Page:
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Popular Educational Classics

A Reader

Edited By Joseph L. DeVitis

The last half century has created deep tensions in how we analyze educational and social change. Educators, policymakers, and concerned citizens have had to cope with competing belief systems in evaluating and acting upon school policies and practices. This illuminating book untangles many of the roots of those persistent debates that have divided the nation for so long. It offers readers a critical opportunity to reflect on our continuing ideological struggles by examining popular books that have made a difference in educational discourse.
The editor has specifically selected key books on social and educational controversies that speak to wide audiences. They frame contextual issues that so-called «school reformers» have often neglected – much to the detriment of any real educational progress. Ultimately, this text is meant to stir our consciences, to disorder our certainties, and to compel us to treat education and culture with both reason and passion. It is highly relevant for courses in social foundations of education, school reform, educational policy studies, philosophy of education, history of education, politics of education, curriculum studies, and teacher education.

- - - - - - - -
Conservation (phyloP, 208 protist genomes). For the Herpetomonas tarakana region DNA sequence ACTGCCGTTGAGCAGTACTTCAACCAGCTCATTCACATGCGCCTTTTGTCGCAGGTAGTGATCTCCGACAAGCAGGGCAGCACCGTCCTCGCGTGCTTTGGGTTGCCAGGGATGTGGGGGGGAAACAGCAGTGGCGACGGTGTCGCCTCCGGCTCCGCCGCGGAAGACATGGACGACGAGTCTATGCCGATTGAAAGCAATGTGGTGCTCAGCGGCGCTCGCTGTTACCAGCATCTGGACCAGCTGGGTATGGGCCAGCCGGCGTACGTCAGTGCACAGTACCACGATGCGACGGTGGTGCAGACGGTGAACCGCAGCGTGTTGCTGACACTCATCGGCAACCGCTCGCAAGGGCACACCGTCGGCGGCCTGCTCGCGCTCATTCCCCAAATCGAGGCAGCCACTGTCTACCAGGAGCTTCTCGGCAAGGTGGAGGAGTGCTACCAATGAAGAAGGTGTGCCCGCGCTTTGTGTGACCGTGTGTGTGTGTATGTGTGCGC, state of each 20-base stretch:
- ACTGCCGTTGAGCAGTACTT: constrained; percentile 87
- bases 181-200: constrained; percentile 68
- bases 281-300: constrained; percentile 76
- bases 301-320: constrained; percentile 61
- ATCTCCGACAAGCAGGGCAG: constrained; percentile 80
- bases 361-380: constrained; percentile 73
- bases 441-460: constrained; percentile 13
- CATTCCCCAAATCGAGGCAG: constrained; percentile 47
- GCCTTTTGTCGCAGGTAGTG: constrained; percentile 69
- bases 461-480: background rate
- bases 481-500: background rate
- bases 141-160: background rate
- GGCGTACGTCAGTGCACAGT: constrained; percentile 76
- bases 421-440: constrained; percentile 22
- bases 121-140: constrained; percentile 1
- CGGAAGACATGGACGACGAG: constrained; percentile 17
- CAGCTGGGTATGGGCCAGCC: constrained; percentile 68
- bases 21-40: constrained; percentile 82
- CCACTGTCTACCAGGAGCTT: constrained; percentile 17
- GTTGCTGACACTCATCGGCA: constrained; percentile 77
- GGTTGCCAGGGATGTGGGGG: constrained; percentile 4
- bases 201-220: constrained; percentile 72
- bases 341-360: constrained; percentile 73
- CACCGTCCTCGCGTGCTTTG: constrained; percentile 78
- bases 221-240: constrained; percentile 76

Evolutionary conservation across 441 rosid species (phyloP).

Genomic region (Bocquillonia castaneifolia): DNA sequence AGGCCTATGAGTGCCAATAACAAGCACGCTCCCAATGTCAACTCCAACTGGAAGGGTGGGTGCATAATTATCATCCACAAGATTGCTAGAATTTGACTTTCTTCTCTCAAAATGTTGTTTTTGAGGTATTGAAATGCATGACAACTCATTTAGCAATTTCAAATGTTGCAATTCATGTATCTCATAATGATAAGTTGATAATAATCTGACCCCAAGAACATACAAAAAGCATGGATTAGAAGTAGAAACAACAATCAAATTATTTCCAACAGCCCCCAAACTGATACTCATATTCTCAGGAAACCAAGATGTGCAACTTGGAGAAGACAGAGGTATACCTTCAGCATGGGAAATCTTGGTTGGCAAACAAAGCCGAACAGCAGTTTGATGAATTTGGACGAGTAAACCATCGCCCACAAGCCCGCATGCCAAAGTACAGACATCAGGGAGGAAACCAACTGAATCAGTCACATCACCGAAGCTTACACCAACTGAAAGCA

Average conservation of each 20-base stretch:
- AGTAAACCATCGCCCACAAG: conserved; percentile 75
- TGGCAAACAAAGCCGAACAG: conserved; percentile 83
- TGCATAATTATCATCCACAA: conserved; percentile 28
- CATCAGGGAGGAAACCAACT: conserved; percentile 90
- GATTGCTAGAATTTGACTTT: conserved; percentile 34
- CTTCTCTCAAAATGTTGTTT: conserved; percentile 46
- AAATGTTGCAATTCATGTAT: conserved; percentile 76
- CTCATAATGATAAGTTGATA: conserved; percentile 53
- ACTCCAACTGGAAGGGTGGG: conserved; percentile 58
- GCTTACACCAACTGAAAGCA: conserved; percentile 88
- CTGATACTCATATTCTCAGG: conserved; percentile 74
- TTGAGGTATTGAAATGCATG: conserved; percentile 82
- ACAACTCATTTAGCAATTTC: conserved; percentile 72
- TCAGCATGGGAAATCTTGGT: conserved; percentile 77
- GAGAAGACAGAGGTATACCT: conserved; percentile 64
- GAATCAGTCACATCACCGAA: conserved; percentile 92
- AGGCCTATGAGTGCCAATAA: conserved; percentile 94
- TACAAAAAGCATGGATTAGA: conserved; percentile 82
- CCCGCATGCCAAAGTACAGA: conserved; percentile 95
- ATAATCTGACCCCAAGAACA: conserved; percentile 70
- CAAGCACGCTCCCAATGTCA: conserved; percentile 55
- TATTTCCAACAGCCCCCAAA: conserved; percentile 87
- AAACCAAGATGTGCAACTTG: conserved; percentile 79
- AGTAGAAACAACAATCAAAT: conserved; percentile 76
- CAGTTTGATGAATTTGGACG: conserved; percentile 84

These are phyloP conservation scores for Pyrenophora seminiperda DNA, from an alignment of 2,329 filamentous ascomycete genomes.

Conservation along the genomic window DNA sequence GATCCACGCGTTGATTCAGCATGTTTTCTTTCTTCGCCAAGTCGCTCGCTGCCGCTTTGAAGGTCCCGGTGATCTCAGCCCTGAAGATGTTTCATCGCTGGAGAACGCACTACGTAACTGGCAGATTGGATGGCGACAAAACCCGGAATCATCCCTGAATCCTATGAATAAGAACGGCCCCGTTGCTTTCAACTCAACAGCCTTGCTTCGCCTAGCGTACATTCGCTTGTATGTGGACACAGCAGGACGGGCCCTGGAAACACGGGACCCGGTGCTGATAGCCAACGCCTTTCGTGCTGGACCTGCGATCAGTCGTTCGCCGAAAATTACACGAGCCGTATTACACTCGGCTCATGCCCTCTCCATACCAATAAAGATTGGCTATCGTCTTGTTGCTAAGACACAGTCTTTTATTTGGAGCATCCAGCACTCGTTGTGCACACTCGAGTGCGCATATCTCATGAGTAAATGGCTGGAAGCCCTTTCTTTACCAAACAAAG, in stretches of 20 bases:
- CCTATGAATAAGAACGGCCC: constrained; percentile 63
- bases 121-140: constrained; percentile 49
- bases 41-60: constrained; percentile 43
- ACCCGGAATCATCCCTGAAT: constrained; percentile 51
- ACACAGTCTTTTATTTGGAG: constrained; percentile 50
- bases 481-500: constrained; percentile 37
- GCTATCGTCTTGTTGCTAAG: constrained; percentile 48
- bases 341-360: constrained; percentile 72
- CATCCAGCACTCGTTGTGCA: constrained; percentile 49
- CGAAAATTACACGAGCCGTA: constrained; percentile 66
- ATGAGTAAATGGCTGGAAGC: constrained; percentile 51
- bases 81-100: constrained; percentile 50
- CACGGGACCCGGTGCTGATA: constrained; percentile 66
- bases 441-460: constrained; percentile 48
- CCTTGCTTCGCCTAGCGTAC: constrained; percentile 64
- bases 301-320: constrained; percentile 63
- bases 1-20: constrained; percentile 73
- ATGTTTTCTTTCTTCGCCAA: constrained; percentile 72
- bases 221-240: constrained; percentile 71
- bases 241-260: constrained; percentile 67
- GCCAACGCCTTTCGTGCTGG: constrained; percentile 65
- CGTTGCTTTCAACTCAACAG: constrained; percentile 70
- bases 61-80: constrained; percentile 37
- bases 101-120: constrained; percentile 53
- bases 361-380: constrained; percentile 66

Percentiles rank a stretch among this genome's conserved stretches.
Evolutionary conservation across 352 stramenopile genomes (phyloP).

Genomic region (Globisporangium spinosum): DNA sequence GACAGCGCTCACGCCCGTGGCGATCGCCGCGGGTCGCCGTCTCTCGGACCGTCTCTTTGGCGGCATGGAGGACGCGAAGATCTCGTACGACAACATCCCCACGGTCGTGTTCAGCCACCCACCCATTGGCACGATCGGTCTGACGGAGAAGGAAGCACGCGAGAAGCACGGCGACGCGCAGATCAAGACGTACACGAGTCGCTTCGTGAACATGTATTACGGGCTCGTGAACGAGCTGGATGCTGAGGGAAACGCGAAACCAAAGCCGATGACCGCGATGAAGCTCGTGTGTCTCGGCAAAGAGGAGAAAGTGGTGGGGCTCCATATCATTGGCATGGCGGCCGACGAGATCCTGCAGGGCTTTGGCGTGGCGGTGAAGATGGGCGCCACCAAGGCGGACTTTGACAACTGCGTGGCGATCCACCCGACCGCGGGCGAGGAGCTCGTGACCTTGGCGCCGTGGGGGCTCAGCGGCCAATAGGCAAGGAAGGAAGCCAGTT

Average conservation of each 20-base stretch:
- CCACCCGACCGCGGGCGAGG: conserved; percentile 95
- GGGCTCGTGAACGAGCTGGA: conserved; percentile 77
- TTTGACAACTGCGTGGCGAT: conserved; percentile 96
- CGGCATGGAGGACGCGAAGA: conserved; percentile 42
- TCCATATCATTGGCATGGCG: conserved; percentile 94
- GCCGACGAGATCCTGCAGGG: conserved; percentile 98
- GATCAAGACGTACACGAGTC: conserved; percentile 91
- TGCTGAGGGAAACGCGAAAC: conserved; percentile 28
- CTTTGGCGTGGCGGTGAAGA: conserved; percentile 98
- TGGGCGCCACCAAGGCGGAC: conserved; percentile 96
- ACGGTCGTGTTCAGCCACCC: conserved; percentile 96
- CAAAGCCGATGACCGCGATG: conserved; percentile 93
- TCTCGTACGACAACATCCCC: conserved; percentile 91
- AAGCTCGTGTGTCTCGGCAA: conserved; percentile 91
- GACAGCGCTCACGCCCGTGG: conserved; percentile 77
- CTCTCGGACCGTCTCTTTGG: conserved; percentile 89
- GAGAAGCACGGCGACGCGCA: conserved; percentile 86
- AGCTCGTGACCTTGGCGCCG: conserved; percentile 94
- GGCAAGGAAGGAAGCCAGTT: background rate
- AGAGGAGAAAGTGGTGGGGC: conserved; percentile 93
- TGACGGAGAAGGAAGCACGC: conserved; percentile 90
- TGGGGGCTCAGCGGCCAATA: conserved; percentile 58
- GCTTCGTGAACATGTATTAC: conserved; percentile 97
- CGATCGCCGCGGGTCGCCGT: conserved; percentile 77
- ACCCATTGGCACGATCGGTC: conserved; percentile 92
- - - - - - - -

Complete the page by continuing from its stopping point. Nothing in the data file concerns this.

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Chapter Twenty-One: Jonathan Kozol, Savage Inequalities: Children in America’s Schools (1991)


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Jonathan Kozol, Savage Inequalities: Children in America’s Schools (1991)

Sue Books

With the publication of Savage Inequalities: Children in America’s Schools in 1991, Jonathan Kozol brought to public attention the devastating inequalities that permeate U.S. classrooms, given our heavy reliance on property taxes to fund public schools and given the racism, scorn of the poor, and callous indifference that sustain this destructive situation. More than anyone before him—and, arguably, since—Kozol set out to educate the public on the hows and whys of school finance—its tax levies and foundation formulas—as well as its consequences and moral import. Students in sub-par schools (almost always poor and disproportionately Black and Latino) get less of everything that money can buy for schools: good teachers, skilled administrators, buildings in good repair, books, technology, and engaging extracurricular activities. Chronically receiving less than others takes a harsh toll on children, educationally and existentially. As one middle-school student in East St. Louis, Illinois, told Kozol, “It does not take long for little kids to learn they are not wanted” (Kozol, 1991, p. 35).

Kozol’s work in education began in the 1960s, in the heat of the civil rights struggle, when he accepted a job as a fourth-grade teacher in a poor Black neighborhood in Boston. He did not last long, as he was fired after assigning reading not on the school’s approved list: the poetry of Langston Hughes. Nevertheless,...

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